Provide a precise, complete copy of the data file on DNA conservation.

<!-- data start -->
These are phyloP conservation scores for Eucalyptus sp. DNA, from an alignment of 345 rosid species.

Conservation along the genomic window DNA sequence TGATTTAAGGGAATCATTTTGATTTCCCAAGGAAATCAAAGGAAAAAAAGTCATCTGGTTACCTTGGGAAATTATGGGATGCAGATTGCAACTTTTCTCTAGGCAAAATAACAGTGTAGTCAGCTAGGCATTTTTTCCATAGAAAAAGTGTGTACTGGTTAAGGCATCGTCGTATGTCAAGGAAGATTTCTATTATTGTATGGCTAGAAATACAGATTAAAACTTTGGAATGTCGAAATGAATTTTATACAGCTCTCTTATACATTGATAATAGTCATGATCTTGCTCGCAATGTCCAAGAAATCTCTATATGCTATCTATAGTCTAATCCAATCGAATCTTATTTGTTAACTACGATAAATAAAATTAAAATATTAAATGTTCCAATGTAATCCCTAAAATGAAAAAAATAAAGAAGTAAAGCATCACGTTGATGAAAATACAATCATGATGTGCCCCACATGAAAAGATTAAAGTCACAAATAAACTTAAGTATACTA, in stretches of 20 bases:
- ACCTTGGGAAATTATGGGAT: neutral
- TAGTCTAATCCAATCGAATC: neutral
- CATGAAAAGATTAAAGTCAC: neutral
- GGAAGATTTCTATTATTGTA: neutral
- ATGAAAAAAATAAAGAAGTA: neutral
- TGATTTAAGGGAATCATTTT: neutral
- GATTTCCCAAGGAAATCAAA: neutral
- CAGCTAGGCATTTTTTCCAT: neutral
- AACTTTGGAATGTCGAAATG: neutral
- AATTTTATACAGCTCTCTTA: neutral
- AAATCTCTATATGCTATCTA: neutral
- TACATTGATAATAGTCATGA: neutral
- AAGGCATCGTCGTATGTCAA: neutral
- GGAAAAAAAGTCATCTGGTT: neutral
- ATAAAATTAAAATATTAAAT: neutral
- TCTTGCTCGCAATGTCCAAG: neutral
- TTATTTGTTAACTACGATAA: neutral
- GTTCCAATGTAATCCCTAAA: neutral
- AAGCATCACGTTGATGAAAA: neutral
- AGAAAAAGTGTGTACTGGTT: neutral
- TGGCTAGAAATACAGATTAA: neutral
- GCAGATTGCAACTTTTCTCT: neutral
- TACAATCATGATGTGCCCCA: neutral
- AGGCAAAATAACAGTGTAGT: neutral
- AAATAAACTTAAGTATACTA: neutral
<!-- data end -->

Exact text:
These are phyloP conservation scores for Eucalyptus sp. DNA, from an alignment of 345 rosid species.

Conservation along the genomic window DNA sequence TGATTTAAGGGAATCATTTTGATTTCCCAAGGAAATCAAAGGAAAAAAAGTCATCTGGTTACCTTGGGAAATTATGGGATGCAGATTGCAACTTTTCTCTAGGCAAAATAACAGTGTAGTCAGCTAGGCATTTTTTCCATAGAAAAAGTGTGTACTGGTTAAGGCATCGTCGTATGTCAAGGAAGATTTCTATTATTGTATGGCTAGAAATACAGATTAAAACTTTGGAATGTCGAAATGAATTTTATACAGCTCTCTTATACATTGATAATAGTCATGATCTTGCTCGCAATGTCCAAGAAATCTCTATATGCTATCTATAGTCTAATCCAATCGAATCTTATTTGTTAACTACGATAAATAAAATTAAAATATTAAATGTTCCAATGTAATCCCTAAAATGAAAAAAATAAAGAAGTAAAGCATCACGTTGATGAAAATACAATCATGATGTGCCCCACATGAAAAGATTAAAGTCACAAATAAACTTAAGTATACTA, in stretches of 20 bases:
- ACCTTGGGAAATTATGGGAT: neutral
- TAGTCTAATCCAATCGAATC: neutral
- CATGAAAAGATTAAAGTCAC: neutral
- GGAAGATTTCTATTATTGTA: neutral
- ATGAAAAAAATAAAGAAGTA: neutral
- TGATTTAAGGGAATCATTTT: neutral
- GATTTCCCAAGGAAATCAAA: neutral
- CAGCTAGGCATTTTTTCCAT: neutral
- AACTTTGGAATGTCGAAATG: neutral
- AATTTTATACAGCTCTCTTA: neutral
- AAATCTCTATATGCTATCTA: neutral
- TACATTGATAATAGTCATGA: neutral
- AAGGCATCGTCGTATGTCAA: neutral
- GGAAAAAAAGTCATCTGGTT: neutral
- ATAAAATTAAAATATTAAAT: neutral
- TCTTGCTCGCAATGTCCAAG: neutral
- TTATTTGTTAACTACGATAA: neutral
- GTTCCAATGTAATCCCTAAA: neutral
- AAGCATCACGTTGATGAAAA: neutral
- AGAAAAAGTGTGTACTGGTT: neutral
- TGGCTAGAAATACAGATTAA: neutral
- GCAGATTGCAACTTTTCTCT: neutral
- TACAATCATGATGTGCCCCA: neutral
- AGGCAAAATAACAGTGTAGT: neutral
- AAATAAACTTAAGTATACTA: neutral